Skunk Cabbage (Symplocarpus foetidus) - Today (February 26) I found the first open flowers of this wetland plant in Kunkletown, Monroe County. The combination of red, yellow, and green on these unusual flowers make Skunk Cabbage and easy species to spot. (Photo from 2011)

Saturday, February 18, 2012

Year two of the Eastern PA Phenology Project begins

I have been receiving reports of birds singing, new sightings of birds that were away for the "winter", and many have noted that it even now smells like spring.  I know what they mean, but cannot put that into words.

Today, a large flock (4000+) of snow geese and flocks of Canada geese were heading north over Kunkletown.  It has been a delight to see the snow geese for several months in the Lehigh Valley, but there numbers are decreasing and they seem to be more restless, perhaps preparing for the trek northward.

For comparison, here is what we posted last year on February 19th:

Thursday, February 16, 2012

Birds singing

This morning on my daily walk with my dogs at daybreak, I heard a Northern Cardinal singing. Yesterday, I heard a Mourning Dove. These are the first bird songs of the season that I have heard for these two species. They seem to be thinking spring.

Sunday, February 5, 2012

The winter that hasn't been

So let’s start today’s post with some weather data from the National Oceanic and Atmospheric Administration NOAA for Allentown, PA comparing the average monthly temperature for fall and winter 2011/12 vs. the 1981-2010 averages for these months:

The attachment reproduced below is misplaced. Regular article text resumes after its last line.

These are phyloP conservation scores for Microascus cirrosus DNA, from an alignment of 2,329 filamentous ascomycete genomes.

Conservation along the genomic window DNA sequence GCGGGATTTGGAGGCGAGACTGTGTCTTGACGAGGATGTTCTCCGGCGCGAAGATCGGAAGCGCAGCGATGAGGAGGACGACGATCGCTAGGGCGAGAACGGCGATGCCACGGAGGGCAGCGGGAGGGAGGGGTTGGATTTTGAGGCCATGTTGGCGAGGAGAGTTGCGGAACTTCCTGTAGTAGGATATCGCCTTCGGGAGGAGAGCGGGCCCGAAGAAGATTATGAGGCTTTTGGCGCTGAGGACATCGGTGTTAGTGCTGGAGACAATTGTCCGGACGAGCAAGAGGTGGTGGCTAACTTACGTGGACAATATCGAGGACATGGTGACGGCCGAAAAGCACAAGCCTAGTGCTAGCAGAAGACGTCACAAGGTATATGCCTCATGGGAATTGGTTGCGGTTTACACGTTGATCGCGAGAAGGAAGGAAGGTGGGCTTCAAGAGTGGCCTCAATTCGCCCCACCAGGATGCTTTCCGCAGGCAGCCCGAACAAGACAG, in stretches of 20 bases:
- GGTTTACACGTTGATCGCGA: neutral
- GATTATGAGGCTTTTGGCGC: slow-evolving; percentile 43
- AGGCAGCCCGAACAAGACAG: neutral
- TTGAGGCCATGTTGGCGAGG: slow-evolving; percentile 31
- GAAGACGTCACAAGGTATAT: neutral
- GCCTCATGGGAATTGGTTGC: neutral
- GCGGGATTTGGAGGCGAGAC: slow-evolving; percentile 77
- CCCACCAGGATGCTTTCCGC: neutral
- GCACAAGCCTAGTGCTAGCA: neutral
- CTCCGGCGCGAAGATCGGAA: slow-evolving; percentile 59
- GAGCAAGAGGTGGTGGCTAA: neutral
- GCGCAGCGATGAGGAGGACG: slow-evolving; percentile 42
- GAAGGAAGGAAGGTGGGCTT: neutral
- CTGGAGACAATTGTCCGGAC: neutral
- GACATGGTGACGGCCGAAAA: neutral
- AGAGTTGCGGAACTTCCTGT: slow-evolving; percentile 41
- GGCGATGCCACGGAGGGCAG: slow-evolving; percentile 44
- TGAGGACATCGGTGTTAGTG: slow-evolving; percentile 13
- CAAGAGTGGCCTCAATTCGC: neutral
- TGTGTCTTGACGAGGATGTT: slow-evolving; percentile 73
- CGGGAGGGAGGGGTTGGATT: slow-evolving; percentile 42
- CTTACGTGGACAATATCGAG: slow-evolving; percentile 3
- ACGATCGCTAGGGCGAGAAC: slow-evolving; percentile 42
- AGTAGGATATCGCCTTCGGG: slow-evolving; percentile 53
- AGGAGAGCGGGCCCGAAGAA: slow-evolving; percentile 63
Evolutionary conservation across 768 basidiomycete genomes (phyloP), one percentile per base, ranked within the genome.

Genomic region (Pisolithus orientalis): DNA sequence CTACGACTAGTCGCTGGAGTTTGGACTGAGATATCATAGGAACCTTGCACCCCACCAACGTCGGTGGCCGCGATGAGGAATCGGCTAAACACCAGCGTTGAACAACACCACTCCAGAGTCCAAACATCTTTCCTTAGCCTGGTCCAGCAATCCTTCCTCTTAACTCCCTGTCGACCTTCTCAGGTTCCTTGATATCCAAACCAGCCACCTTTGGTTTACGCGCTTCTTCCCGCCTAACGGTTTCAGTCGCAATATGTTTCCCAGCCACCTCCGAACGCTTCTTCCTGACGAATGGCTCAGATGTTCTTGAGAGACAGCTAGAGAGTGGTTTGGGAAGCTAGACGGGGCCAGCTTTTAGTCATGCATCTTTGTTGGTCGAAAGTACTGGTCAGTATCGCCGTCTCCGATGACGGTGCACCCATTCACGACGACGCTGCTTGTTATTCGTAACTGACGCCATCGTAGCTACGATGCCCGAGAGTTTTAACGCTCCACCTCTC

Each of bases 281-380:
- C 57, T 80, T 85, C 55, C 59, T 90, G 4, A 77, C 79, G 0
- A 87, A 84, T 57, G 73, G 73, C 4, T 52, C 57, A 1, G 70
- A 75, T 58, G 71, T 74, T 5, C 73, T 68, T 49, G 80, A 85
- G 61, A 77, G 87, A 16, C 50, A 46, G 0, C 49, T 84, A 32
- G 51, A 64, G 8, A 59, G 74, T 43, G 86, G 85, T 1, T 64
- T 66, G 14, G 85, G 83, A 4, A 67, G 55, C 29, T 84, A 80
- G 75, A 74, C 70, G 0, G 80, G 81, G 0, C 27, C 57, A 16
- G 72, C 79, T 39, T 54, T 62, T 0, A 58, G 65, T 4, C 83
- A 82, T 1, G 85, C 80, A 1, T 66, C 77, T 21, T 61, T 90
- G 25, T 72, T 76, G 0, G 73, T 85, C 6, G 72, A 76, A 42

September '11:          67.3⁰F vs. 64.3⁰F
October '11:               53.8⁰F vs. 53.1⁰F
November '11:          46.6⁰F vs. 43.3⁰F
December '11:           38.4⁰F vs. 32.9⁰F
January '12:               33.3⁰F vs. 28.5⁰F

The annual average for the entire year of 2011 was 53.2⁰F vs. 51.7⁰F. 

This type of information can be found at

The last I heard from the WNEP meteorologists (Wilkes-Barre/Scranton area), we are on track for having a winter with the least amount of snow in at least 60 years.  The freak snowstorm in October technically didn’t occur in “winter”.  There are deficits in snowfall around the country, but parts of Alaska and Europe are experiencing unusually heavy snowfalls compared to their norms (whatever that means any more).    A good source of information about weather patterns, changes, and extremes around the globe: